Maggid is literally the "telling" of the story of the Exodus from Egypt, the event that we celebrate in our evening of dramatic activity. My teacher Rabbi Soloveitchik always underscored that this is not a mere retelling of a story. The Maggid is an archetypal session of rabbinic Torah study. The major section that we read is a classic rabbinic midrash that expounds upon a few condensed biblical verses. This is the exodus story as told by the rabbis, not by the Torah of Moses. To make the point unmistakably clear, the rabbis go so far as to omit the mention of Moses altogether in the Haggadah.

The rabbis do mention several of their own rabbis by name and top among them is my favorite, Eleazar ben Azariah. He was a second century rabbi in Israel who also held the highest political position in his community.


Is Stephen Colbert Jewish?

No Stephen Colbert is not a Jew.

The Deseret News reports:
Stephen Colbert, the political comedian made popular on "Comedy Central," will be taking over for David Letterman as the host of CBS’ "The Late Show" once Letterman retires.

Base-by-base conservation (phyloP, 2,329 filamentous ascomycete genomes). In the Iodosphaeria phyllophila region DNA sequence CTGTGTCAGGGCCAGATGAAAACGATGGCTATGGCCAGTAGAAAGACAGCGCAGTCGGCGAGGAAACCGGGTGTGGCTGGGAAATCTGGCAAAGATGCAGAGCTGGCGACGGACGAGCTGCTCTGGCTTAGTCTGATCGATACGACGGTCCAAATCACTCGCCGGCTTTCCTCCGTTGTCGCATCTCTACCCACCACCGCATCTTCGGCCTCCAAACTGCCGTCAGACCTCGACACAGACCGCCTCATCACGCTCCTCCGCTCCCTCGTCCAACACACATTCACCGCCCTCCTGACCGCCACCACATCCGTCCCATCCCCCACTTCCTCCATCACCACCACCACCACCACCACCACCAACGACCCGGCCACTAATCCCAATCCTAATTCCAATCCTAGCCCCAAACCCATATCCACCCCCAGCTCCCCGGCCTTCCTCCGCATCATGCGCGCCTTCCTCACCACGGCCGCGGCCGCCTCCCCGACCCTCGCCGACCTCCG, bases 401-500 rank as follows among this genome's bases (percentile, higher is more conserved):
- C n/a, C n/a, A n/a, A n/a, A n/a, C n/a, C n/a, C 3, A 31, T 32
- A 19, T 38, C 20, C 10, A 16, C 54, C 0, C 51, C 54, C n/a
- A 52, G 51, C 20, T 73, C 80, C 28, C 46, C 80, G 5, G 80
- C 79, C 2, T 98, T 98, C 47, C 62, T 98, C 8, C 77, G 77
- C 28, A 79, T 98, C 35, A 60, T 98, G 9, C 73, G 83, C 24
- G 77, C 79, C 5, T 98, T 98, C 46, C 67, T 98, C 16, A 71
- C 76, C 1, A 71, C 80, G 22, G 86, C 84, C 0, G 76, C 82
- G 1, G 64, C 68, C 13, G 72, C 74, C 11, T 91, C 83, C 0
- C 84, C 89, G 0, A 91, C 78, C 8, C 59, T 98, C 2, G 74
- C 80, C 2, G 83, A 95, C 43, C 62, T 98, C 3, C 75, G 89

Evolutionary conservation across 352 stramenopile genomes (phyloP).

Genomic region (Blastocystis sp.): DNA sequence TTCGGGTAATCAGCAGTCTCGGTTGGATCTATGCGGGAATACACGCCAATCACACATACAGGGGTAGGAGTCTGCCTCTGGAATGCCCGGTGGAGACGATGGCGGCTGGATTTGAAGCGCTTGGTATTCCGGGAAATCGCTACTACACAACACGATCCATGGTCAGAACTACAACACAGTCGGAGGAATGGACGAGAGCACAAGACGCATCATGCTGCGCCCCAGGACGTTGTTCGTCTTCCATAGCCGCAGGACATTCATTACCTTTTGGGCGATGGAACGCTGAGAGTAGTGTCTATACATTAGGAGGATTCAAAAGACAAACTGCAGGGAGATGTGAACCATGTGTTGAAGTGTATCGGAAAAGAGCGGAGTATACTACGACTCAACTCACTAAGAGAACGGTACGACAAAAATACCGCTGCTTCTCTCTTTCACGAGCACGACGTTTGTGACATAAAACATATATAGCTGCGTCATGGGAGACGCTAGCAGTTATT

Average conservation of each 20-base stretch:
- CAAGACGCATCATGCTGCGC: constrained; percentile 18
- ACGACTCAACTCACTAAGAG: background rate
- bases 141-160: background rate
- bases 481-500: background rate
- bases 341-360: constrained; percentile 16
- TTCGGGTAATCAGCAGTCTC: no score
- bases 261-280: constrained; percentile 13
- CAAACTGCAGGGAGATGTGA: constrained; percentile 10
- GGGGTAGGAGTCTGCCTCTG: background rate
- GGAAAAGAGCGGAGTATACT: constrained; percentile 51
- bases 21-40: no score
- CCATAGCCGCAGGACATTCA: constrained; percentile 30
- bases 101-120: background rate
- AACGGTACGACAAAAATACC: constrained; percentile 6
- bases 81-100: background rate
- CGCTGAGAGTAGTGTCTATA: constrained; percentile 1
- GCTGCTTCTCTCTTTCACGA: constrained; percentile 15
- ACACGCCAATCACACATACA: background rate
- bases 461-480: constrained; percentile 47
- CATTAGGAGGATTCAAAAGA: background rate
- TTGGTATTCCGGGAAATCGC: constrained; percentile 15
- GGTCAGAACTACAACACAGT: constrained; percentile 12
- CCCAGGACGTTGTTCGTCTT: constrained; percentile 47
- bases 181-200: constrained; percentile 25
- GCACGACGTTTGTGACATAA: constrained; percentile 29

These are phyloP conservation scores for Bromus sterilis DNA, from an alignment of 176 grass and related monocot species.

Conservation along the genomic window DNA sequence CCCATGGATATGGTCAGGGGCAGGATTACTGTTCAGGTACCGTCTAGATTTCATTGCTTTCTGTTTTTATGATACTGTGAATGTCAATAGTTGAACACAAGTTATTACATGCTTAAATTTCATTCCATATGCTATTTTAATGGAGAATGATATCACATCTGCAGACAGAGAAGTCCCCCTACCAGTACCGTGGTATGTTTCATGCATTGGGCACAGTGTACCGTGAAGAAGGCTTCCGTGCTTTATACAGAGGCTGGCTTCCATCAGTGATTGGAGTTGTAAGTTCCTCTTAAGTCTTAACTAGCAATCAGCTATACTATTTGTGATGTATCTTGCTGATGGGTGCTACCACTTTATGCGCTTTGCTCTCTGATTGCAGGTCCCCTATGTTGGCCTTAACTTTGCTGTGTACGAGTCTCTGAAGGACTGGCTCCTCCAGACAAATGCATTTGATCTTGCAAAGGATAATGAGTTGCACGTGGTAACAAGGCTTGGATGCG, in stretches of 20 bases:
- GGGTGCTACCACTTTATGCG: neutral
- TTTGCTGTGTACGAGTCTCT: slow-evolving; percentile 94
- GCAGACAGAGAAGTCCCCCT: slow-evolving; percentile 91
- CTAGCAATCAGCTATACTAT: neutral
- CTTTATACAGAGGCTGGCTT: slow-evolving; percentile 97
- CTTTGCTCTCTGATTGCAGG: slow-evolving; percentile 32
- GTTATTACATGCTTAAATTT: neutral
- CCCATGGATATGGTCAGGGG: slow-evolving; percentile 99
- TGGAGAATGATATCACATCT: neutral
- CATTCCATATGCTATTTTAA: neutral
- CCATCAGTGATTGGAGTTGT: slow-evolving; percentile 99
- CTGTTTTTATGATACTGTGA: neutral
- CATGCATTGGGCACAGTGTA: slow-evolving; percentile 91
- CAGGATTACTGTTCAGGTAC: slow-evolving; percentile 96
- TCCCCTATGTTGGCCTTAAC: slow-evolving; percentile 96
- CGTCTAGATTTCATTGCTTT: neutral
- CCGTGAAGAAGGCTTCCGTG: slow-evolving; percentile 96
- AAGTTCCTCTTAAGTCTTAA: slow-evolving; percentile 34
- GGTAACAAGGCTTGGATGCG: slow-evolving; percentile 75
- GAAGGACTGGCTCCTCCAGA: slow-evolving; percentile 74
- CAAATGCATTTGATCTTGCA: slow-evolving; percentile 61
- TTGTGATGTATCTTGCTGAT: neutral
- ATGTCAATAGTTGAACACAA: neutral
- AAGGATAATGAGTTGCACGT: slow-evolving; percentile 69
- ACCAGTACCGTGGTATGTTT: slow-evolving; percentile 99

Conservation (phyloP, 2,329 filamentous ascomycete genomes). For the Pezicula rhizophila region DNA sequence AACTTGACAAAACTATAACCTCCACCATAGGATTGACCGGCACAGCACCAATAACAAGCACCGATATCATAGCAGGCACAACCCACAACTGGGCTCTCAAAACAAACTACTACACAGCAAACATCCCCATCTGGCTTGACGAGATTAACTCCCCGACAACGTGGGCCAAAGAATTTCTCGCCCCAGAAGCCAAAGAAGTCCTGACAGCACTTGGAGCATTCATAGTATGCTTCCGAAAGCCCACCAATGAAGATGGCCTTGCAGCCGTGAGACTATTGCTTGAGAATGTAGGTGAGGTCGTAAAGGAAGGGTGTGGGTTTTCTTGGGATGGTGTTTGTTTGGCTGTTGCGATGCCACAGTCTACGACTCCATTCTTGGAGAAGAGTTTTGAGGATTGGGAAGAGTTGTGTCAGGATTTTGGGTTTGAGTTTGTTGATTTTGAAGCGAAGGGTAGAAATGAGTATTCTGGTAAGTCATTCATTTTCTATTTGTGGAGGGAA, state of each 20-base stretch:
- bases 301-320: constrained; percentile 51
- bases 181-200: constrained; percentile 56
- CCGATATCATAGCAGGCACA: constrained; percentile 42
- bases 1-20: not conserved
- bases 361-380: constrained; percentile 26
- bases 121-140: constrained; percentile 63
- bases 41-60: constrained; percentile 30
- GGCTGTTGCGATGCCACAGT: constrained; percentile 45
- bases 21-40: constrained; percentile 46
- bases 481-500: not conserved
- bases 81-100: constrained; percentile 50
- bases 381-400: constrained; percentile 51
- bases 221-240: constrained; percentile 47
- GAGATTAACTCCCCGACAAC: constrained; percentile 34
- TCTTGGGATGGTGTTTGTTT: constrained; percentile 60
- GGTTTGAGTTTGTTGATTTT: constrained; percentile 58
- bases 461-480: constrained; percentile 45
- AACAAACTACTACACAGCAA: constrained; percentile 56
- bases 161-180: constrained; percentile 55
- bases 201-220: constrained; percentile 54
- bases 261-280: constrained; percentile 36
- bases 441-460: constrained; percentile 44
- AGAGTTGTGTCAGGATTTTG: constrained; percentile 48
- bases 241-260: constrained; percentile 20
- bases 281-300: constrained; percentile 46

But Colbert is no ordinary host.

The late night comedian built himself up as a satirical political opinion character who rarely shows a normal side. The New York Times published an article in January 2012 that looked at the many sides of Colbert, including his connection to God through what his mother taught him.

“She taught me to be grateful for my life regardless of what that entailed, and that’s directly related to the image of Christ on the cross and the example of sacrifice that he gave us,” Colbert said to The Times. “What she taught me is that the deliverance God offers you from pain is not no pain — it’s that the pain is actually a gift. What’s the option? God doesn’t really give you another choice.”

Later in 2012, Colbert’s faith was brought up again by Splitsider, a news blog. Writer Marisa Carroll said Colbert is a devout Catholic, and when he spoke to 3,000 Fordham University students, it wasn’t the political commentator. Instead, it was a more religiously connected man.

"Instead of his pompous 'Report' character, the man on stage Friday night was Colbert the Sunday school teacher, bringing to life a bit of personal history previously reserved for magazine profiles,” Carroll wrote.

In more recent years, Colbert has let his religious side show through his jokes, according to The Los Angeles Times. No matter how side-splitting the jokes may be, or how in-character Colbert remains, the comedy host is still devoted to his religion and continues to follow his faith.